But LinkedIn won’t be nearly as effective for any of these things if no one sees your profile.
If you want hiring managers, prospects, and others in your industry to find you on LinkedIn, you need to spend some time optimizing your profile and its keywords.
Here are four ways that you can optimize your LinkedIn profile’s keywords to get found through search more frequently.
Reach 100% profile strength, but don’t stop there
LinkedIn measures the strength of your profile by the information that you include on it. Once you meet the requirements for 100% completion, your profile strength meter will be filled up and won’t go any higher. Reaching this status is critical: LinkedIn says that users with complete profiles are 40 times more likely to receive opportunities.
However, reaching 100% doesn’t mean that you should stop updating your profile. As you gain experience and broaden your skills, make sure that you mention them and their related keywords by updating your profile accordingly. LinkedIn allows you to write a summary of yourself as a professional and describe projects you have worked on. These areas are perfect for including keywords that are relevant to the searches you want to be found in.
Write your headline carefully
After your name, your profile headline is the second most important search criteria that LinkedIn uses to rank profiles in search results. This makes your headline a critical place to use keywords to gain visibility.
The headline is where you’ll want to think about the most common job title for your position. It’s nice to have a creative title that distinguishes you from the crowd, but if your headline indicates that you are a “Grand Master of IT Projects,” you won’t get as many hits as you would if your headline was simply, “IT Project Manager.”
Remember to also include your skills in your headline. For example, if you are a project manager who specializes in cloud migration projects, include keywords related to work you’ve done in that area.
Consider industry keywords
When optimizing your LinkedIn profile for keywords, don’t limit yourself to keywords that relate directly to the skills and experience that you have. Instead, think about keywords that might relate to your industry as a whole: clients, vendors, and competitors.
For example, if you are a technician who works for a company with clients in healthcare, consider ways that you can include keywords relating to healthcare in your profile.
If you aren’t sure where to start when it comes to finding the hot keywords in your field, Google’s Keyword Planner tool is a good place to start. You can search for keyword volume based on your industry and your geographic location. The Keyword Planner can also provide suggestions for keywords based on your product or service. Because Google crawls data from LinkedIn to use in search results, there’s a good chance that if a keyword gets a lot of traffic on Google, it also gets a lot of traffic on LinkedIn.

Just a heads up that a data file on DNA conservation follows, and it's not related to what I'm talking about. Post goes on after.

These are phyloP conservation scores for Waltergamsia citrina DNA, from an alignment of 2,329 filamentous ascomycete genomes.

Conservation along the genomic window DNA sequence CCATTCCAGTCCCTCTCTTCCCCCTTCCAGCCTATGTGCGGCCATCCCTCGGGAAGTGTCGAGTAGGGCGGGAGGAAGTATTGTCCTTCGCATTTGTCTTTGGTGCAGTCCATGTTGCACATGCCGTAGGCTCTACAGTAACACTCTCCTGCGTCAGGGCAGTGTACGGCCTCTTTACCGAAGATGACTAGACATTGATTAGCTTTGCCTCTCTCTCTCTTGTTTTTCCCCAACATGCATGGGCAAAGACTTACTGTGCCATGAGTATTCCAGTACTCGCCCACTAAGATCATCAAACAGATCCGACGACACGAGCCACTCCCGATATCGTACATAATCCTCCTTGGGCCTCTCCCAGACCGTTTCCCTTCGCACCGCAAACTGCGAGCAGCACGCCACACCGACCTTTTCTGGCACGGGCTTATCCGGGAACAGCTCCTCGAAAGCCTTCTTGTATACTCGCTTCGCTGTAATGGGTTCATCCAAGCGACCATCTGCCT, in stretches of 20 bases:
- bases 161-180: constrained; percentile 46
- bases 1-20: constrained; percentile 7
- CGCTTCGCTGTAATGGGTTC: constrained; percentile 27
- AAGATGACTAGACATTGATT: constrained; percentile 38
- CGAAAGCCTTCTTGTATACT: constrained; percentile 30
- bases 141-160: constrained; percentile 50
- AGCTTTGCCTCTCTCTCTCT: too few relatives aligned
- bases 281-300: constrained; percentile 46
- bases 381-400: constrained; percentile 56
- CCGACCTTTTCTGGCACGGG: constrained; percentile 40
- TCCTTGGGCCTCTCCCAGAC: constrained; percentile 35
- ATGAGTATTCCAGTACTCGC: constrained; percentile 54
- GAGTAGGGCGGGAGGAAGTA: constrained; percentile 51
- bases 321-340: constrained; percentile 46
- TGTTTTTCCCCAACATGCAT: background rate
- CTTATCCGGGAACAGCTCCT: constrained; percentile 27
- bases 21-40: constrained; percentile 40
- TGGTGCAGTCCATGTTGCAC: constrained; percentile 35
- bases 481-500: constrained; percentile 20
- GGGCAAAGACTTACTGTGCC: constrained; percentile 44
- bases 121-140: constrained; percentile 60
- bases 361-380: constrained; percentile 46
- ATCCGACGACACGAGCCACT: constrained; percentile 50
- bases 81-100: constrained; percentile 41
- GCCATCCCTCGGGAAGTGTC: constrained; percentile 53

With these steps, you can take advantage of the power of keyword optimization to improve the frequency with which you get found by prospects, employers, and other people you want to connect with on LinkedIn.
What are some other ways to boost your keyword optimization on LinkedIn?
I told him it was because despite all the work that had taken place on the site, that’s only part of what goes into search rankings. They hadn’t done anything off the site.
Here’s the rule…
Half of the SEO work is done on your website; the other half is done off the site.
Actually, right now the greater weight is being given to link popularity, which happens outside your site. So more than half of your results come from what you do off the site.
You need to make sure you cover both sides of the equation when you are trying to improve search engine optimization.
Among the things you can change on your website are:
·Title and meta tags
·Static vs. dynamic content
The work you do outside the website involves generating as many links to your website as possible from respected and relevant websites. Tactics here include:
·Distributing press releases
·Getting listed in various directories
·Participating in online communities, forums, listservs, discussion groups and social networks (with a sig file or content that links back to your site)
·Commenting on other people’s blogs
·Contacting companies that offer complementary products or services to exchange links
·Participating in link exchange programs
Make sure your search engine optimization efforts include both on-site and off-site tactics.
Here’s someone who is doing it right…
His name is Marcus Tettmar, and his company is MJT Net. They are clients of ours, but Marcus was blogging and Twittering long before they started working with us.
- Pay-per-click advertisements (Google ads)
- Public relations
- Nurture program
- Search engine optimization
- Education strategy
- Email newsletters
- Flash demos
- Get Creative
You can get a fuller explanation on my website www.j-m-r.com
And this is what we’re telling clients now, with the economy heading into a recession… Read more